While the states have grappled with implementing a wide range of federal health care mandates, questions about rising costs the next steps in health care reform have lingered in Washington. Fortunately, states don’t have to wait to act.
In what has been called a “big idea” for social change, a new category of mid-level dental practitioners known as “dental therapists” may hold the key for providing dental services in underserved and rural populations. Like hygienists, dental therapists work under the supervision of dentists with collaborative agreements that allow them to provide an expanded list of services to patients. Governor Paul LePage and former Governor Tim Pawlenty, both Republicans, already signed legislation permitting the creation of these mid-level practitioners in Maine and Minnesota.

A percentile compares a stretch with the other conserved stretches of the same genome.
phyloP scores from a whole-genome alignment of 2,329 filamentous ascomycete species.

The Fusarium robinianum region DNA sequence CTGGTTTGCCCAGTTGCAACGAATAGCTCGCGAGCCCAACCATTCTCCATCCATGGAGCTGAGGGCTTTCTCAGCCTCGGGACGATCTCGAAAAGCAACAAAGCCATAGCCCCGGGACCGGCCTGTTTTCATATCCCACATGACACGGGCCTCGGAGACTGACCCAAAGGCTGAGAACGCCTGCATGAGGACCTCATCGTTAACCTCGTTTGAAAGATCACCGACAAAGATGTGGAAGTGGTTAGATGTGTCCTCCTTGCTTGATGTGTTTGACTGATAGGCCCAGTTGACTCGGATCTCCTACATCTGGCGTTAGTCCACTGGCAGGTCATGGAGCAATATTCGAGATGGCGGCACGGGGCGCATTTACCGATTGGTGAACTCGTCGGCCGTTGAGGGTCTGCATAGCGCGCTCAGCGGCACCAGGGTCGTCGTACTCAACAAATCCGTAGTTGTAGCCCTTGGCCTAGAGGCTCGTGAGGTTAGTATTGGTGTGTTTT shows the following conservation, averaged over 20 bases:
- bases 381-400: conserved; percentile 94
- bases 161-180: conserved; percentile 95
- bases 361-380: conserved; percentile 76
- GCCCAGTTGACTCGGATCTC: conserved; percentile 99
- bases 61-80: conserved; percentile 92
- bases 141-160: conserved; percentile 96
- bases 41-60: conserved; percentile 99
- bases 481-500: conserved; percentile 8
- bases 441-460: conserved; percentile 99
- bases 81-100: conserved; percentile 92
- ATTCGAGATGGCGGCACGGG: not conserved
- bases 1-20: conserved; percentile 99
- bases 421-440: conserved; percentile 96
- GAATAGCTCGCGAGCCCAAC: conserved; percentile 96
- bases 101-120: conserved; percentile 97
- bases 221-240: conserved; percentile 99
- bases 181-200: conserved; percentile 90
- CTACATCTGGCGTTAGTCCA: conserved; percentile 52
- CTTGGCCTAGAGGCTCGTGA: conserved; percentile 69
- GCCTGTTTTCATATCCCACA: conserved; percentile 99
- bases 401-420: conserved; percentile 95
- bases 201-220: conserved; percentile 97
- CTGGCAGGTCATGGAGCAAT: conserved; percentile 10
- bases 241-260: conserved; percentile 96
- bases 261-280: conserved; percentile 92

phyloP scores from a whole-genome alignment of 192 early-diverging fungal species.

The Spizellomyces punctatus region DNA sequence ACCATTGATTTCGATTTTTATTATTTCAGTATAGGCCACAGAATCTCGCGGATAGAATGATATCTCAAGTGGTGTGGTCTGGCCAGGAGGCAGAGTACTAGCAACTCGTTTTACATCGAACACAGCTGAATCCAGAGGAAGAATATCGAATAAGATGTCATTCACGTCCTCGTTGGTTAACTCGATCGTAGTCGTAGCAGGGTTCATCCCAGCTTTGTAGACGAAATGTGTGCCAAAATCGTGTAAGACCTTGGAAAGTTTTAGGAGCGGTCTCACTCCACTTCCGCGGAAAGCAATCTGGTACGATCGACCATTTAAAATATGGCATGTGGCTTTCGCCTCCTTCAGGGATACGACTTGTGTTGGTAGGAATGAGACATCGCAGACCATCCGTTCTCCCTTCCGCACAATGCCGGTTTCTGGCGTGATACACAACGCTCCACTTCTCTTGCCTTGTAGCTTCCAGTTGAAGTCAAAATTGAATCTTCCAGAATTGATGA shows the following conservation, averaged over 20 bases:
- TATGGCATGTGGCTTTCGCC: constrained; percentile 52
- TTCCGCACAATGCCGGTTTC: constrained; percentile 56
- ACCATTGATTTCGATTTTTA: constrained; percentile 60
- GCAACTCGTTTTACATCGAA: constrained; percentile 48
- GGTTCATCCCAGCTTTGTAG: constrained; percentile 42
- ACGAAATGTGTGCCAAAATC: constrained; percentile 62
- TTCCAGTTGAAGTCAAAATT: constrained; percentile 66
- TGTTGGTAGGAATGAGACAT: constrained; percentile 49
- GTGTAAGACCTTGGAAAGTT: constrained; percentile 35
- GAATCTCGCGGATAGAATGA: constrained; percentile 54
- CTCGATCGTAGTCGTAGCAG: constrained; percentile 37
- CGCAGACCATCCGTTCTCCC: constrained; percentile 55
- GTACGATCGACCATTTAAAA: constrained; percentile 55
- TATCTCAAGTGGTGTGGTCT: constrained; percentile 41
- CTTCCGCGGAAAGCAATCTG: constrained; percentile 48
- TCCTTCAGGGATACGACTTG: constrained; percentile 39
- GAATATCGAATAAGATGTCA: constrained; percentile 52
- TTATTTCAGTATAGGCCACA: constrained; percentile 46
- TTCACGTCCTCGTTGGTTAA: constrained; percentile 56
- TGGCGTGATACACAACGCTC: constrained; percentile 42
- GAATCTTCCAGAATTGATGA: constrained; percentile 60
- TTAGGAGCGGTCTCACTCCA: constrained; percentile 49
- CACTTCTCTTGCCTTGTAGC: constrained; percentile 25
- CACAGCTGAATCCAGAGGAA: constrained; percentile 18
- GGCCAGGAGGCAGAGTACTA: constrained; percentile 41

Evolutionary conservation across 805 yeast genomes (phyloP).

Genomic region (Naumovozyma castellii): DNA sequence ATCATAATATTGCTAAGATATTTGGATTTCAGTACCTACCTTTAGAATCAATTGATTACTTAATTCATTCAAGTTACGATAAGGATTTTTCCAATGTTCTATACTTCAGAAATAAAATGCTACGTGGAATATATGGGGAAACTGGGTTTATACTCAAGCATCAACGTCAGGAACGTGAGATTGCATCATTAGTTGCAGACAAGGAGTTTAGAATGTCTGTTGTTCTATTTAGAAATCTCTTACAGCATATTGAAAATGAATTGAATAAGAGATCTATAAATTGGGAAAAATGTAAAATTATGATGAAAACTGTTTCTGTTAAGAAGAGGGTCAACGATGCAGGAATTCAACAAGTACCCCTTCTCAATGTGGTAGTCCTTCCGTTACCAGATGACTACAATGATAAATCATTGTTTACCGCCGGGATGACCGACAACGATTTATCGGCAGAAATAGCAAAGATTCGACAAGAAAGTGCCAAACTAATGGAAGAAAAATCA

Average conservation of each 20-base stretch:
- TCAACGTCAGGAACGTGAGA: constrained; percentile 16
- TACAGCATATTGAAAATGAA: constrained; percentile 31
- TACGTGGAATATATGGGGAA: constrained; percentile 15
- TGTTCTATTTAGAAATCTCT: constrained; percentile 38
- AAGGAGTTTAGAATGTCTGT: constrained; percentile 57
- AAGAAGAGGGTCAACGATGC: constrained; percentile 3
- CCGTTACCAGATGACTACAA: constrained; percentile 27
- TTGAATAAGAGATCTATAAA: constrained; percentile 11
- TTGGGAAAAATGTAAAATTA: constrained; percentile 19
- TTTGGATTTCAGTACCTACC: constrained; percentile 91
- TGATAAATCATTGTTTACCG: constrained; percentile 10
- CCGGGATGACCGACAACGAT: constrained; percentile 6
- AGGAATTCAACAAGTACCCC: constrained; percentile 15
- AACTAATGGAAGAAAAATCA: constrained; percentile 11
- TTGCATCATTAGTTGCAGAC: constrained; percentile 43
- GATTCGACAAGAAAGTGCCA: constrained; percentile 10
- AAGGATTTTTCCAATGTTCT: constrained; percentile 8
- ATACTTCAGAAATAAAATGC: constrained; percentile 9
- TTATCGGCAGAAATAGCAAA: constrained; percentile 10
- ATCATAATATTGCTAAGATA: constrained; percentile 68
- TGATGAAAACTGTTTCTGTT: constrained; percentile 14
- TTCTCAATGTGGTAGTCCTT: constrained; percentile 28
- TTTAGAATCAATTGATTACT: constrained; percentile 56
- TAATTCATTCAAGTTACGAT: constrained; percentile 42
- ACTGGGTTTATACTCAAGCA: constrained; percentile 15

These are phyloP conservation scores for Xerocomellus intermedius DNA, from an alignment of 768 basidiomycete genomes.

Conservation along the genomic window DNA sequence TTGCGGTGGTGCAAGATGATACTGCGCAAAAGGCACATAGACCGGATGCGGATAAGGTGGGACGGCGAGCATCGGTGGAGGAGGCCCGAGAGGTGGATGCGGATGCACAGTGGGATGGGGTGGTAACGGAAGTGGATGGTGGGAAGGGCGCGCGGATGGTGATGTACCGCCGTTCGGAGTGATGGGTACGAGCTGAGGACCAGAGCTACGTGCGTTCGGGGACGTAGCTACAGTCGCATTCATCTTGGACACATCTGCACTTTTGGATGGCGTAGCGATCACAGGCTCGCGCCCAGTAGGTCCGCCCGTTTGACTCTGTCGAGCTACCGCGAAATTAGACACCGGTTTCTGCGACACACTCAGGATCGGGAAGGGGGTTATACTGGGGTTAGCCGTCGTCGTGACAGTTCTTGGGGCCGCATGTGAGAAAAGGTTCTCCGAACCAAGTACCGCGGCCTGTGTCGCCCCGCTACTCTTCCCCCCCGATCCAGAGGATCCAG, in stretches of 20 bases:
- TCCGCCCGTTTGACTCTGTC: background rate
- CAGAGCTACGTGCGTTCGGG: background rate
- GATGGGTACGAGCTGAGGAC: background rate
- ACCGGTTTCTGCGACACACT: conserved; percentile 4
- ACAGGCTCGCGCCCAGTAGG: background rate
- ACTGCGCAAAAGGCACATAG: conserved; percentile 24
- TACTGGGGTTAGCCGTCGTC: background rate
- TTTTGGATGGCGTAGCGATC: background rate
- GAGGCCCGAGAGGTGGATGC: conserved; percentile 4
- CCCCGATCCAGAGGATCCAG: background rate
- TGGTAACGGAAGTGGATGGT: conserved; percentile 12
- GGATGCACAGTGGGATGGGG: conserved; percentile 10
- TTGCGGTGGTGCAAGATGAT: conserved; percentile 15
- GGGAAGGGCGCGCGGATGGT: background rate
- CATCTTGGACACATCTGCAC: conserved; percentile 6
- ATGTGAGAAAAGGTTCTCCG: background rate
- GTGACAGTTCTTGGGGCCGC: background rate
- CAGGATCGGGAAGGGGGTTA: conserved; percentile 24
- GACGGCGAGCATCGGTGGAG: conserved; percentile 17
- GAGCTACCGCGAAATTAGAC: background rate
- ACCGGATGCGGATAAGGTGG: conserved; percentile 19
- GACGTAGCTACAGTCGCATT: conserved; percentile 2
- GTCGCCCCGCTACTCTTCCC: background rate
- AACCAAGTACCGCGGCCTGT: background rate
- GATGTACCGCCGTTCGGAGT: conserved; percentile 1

Americans for Tax Reform supports this bold type of dental care reform because it, at no cost to taxpayers, stands to expand health care to underserved populations in the United States.
Two bills in Texas would tear down an unnecessary barrier created by protectionist government rules by permitting small business to hire trained “Dental Hygiene Practitioners” to aid in their dental practices. ATR president Grover Norquist recently sent a letter to members of the Texas House, Senate, and Lt. Gov. Dan Patrick in support of Senate Bill 787 and House Bill 1940.
As Grover Norquist notes,
“Dentists who want to expand their practices to include educated and qualified mid-level practitioners should be free to do so. Innovative ideas like this have faced intense opposition but are very similar to the fights that took place decades ago with the emergence of nurse practitioners. Physicians began working and collaborating with nurses who had clinical experience to fill a void left by specialization in the medical field. Today, nurse practitioners provide equivalent or superior care to that provided by physicians. SB 787 and HB 1940 responsibly follow the nurse practitioner model for dental practices.”
This is a free market health care solution that utilizes the desire and qualifications of trained professionals to provide much needed dental care to underserved populations without raising costs on taxpayers. It would be irresponsible for the state to stand in the way.